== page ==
Carbapenems are relatively expensive, second or third line antibiotics which are used in infections caused by antibiotic resistant bacteria. However, results from the Resistance Map project conducted by the Center for Disease Dynamics, Economics and Policy (CDDEP) has shown that the use of carbapenems is on the rise in India, mainly driven by rampant prescribing in healthcare settings accompanied by ready, over-the-counter availability without prescriptions or with invalid prescriptions. Given this rise in the consumption of carbapenems, it is logical to hypothesise that the number of carbapenem resistant bacterial infections should be on the rise. In fact, in the developed world, Carbapenem Resistant Enterobacteriaceae have become a major source of concern. In India, although the proportion of samples reported to bear Carbapenem Resistant Escherichia coli has remained relatively stable over the past decade or so, there has been a distressing rise in the proportion of Carbapenem Resistant Klebsiella. Given this scenario, an interesting study has come out in a recent issue of the CDC’s Emerging Infectious Diseases journal that talks about carbapenem resistance in a bacterial genus which has not been in the resistance discourse – Vibrio.
Bovine Tuberculosis (bTB) is generally viewed as a disease of cattle and domesticated bovines. However, there are cycles of spillover of the agent which function in certain niches, especially in peri-sylvatic ecosystems where interactions between domesticated bovines and wild cervids (deer) or other wild bovines (wildbeeste) may create vulnerabilities. Since it is especially difficult to monitor the disease in wild populations, such spillovers may be difficult to detect and have extensive impact before effective interventions are implemented. The identification of bTB in wild cervids in South Eastern Indiana in the United States thus serves as a reminder of this difficult issue.
From the State of the World’s Antibiotics 2015 report from the Center of Disease Dynamics, Economics and Policy:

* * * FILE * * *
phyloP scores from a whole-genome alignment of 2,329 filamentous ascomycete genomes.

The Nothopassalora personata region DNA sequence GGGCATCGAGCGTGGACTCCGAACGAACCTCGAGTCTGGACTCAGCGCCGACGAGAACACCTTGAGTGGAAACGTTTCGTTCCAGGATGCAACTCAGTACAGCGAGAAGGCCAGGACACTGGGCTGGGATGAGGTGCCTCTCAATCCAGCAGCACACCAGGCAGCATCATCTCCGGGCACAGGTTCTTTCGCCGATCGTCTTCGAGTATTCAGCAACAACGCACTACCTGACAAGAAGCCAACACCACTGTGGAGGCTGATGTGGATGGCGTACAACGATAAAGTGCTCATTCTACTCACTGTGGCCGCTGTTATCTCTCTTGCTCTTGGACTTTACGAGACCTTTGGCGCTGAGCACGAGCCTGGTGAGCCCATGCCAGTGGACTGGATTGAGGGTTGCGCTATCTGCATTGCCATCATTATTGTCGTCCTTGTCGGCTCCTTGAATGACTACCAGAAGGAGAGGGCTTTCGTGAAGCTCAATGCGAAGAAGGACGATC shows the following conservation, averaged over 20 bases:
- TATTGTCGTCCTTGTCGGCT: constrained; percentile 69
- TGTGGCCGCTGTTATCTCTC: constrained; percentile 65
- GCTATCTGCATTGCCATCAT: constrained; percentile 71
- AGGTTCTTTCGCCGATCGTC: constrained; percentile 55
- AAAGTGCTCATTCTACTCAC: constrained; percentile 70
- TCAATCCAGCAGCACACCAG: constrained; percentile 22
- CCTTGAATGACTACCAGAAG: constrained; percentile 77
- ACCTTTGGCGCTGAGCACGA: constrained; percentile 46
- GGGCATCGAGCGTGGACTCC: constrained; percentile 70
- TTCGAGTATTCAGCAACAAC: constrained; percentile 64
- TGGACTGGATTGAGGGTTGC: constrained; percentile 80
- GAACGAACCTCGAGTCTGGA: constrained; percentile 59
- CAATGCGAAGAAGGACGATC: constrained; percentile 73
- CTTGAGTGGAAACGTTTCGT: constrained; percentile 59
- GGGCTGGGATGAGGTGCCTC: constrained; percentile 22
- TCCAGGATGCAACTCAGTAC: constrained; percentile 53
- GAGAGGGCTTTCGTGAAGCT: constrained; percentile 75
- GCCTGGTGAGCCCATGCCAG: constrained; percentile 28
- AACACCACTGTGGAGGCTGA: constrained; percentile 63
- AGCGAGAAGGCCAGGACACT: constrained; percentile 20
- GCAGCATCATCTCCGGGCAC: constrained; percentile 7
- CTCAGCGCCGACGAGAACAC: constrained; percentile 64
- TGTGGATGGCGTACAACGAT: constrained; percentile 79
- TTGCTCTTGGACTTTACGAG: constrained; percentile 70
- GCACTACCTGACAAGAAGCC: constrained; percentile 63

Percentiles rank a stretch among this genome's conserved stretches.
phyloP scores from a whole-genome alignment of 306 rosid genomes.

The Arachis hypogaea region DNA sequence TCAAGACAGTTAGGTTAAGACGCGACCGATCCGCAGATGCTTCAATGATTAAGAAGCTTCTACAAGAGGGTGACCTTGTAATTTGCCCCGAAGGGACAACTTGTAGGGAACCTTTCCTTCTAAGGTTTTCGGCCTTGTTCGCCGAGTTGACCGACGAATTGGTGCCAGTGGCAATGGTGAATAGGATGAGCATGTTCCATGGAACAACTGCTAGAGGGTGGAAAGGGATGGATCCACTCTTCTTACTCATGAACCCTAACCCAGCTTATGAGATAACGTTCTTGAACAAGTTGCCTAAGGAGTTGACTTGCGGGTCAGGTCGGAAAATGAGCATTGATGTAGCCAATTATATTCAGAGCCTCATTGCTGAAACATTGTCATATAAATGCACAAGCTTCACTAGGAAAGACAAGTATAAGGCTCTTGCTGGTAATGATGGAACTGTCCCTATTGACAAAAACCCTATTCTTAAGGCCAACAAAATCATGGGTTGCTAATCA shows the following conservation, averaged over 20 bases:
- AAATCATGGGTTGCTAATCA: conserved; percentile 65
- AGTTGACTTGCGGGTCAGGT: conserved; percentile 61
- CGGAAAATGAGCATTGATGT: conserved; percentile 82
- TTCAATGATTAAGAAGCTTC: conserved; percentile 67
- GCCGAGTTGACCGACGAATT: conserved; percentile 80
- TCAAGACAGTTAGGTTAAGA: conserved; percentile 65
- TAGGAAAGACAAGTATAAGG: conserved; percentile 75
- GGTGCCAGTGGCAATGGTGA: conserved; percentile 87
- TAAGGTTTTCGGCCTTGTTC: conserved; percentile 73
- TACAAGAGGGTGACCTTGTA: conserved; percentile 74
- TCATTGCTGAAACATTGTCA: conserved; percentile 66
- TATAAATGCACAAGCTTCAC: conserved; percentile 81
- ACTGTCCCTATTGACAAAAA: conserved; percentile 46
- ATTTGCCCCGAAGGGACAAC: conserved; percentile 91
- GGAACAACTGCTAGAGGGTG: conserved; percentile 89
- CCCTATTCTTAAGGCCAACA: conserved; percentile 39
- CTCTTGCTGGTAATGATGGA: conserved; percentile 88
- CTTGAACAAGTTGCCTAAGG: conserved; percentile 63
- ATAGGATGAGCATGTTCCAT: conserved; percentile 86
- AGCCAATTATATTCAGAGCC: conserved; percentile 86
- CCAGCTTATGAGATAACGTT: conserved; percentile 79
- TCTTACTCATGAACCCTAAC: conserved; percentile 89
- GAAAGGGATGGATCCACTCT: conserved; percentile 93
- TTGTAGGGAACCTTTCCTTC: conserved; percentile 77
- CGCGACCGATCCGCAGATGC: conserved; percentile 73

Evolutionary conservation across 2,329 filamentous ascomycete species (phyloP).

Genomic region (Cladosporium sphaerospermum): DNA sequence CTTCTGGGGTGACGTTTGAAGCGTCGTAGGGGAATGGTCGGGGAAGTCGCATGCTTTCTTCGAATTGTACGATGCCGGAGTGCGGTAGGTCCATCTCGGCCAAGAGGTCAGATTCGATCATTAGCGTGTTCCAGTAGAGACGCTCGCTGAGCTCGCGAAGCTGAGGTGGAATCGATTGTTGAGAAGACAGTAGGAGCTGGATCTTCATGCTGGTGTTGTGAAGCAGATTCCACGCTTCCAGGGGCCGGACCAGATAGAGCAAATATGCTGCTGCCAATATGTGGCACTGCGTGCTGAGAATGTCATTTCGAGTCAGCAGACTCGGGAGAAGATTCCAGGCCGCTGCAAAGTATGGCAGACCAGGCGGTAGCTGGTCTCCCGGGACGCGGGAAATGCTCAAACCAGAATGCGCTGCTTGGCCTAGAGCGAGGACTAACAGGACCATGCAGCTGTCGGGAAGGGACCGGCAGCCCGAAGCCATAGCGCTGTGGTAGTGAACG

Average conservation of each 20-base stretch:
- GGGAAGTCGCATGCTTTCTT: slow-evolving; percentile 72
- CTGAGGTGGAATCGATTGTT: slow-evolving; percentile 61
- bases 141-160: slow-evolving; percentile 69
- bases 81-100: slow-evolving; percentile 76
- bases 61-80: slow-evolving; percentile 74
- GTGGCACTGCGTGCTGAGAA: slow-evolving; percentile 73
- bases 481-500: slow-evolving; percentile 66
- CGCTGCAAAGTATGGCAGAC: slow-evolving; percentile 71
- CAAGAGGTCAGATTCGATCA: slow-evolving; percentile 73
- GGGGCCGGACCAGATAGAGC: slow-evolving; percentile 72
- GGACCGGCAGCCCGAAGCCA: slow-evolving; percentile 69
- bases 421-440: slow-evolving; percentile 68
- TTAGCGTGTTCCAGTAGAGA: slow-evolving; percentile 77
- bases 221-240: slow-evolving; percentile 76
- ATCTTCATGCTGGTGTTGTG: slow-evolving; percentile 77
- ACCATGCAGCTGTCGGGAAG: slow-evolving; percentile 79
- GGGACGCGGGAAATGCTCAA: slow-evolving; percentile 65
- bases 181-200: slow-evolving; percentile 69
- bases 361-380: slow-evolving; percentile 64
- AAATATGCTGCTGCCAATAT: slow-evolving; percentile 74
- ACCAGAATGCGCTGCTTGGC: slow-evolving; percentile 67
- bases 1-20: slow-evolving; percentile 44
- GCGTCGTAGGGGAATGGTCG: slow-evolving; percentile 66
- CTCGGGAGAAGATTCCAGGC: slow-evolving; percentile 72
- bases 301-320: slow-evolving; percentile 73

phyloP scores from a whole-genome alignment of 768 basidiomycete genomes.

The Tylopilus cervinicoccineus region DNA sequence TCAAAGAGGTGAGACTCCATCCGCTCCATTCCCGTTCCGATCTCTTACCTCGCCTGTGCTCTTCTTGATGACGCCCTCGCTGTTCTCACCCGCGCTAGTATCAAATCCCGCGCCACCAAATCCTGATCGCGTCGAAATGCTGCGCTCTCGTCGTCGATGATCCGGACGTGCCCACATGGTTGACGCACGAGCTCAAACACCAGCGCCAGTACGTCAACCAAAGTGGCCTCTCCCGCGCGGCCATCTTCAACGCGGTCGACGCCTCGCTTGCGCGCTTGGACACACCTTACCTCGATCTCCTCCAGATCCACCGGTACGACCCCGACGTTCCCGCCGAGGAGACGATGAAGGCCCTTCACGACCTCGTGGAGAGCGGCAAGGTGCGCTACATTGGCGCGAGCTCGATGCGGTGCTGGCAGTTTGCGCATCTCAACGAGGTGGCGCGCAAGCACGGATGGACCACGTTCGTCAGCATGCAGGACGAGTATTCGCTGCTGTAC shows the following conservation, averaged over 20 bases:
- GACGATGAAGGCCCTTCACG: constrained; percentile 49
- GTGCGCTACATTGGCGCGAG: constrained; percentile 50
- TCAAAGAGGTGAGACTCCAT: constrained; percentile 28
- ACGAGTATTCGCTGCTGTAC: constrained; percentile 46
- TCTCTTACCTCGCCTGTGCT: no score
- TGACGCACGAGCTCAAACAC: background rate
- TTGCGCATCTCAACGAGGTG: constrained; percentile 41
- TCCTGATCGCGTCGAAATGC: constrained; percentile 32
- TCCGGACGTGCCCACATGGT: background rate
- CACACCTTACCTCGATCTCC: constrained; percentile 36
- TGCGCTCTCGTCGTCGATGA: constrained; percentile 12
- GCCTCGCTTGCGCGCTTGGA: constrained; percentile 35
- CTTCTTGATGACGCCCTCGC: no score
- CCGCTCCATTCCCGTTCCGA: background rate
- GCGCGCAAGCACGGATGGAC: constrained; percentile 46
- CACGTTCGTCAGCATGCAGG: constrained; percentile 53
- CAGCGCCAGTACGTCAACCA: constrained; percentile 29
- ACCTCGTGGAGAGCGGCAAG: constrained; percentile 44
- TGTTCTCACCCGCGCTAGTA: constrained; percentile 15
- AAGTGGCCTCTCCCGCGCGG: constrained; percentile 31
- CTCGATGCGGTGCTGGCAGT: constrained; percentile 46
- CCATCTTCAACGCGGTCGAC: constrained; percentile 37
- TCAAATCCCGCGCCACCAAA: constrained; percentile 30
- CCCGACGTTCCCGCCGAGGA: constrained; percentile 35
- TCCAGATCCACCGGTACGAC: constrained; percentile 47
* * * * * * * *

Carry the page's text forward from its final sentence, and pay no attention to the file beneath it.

“Antibiotics are amongst the most familiar medicines and are used liberally by people all over the world. The societal consequences of the loss of effectiveness is of little concern to the individual user or prescriber, since resistance affects the next patient. These characteristics combine to foster gross antibiotic overuse and accelerate antibiotic resistance.”
This figure shows the incidence of ehrlichicosis cases by state in 2010 per million persons. Ehrlichiosis was not notifiable in Alaska, Colorado, the District of Columbia, Hawaii, Idaho, Iowa, Nevada, New Mexico, North Dakota or Montana. The incidence rate was zero for Arizona, Connecticut, Indiana, Massachusetts, Oregon, South Dakota, Utah, Vermont, Washington, and Wyoming. Incidence ranged between 0.03 to 1 case per million persons for California, Florida, Louisiana, Michigan, Ohio, Pennsylvania, Rhode Island and Texas. Annual incidence ranged from 1 to 3.3 cases per million persons in Alabama, Georgia, Illinois, Kansas, Maine, Minnesota, Mississippi, Nebraska, New Hampshire, New York, South Carolina and West Virginia. The highest incidence rates, ranging from 3.3 to 26 cases per million persons were found in Arkansas, Delaware, Kentucky, Maryland, Missouri, New Jersey, North Carolina, Oklahoma, Tennessee, Virginia, and Wisconsin.
Image and text credit: The US Centers for Disease Control and Prevention webpage on Statistics and Epidemiology of Ehrlichiosis. Link
Ehrlichiosis is caused by three species of bacteria belonging to the genus Ehrlichia: E. chaffeensis, E. ewingii and the provisionally named E. muris like (EML). A recent article in the CDC’s EID indicates that the proportion of cases attributable to E. ewingii may be higher than what we initially knew it to be.
An article published in The Lancet today has highlighted the possibility of establishing a World Serology Bank to better understand the dynamics of infectious disease dynamics, especially in an era where vaccinations against infectious diseases is becoming more and more prevalent. With rapid advance in diagnostic technologies, there has been impressive progress in what used to be tedious and time consuming tests. Now, using multiplex technology, a number of samples can be tested at one go, often for a number of pathogens, therefore, cutting the time requirement exponentially! However, it essentially remains a developed world solution for a problem that largely affects low and middle income countries. Image Credits: MedPage Today
Glenn Tillotson, commenting on the Jim O’Neill report (1) in a short article in the Lancet Infectious Diseases has proposed additional frameworks to contain antimicrobial resistance. (2) The O’Neill report, titled “Review on antimicrobial resistance. Securing new drugs for future generations: the pipeline for antibiotics.” is one of the most intensively researched documents into the emerging problem. Tillotson acknowledged the importance of the O’Neill report, stating:
“The latest report1 by Jim O’Neill and colleagues regarding the parlous state of antibiotic resistance and its effects—both financial and societal—has grabbed the bull by the horns and clearly stated the obvious, but essential, points of the economic reality of antibiotic development.”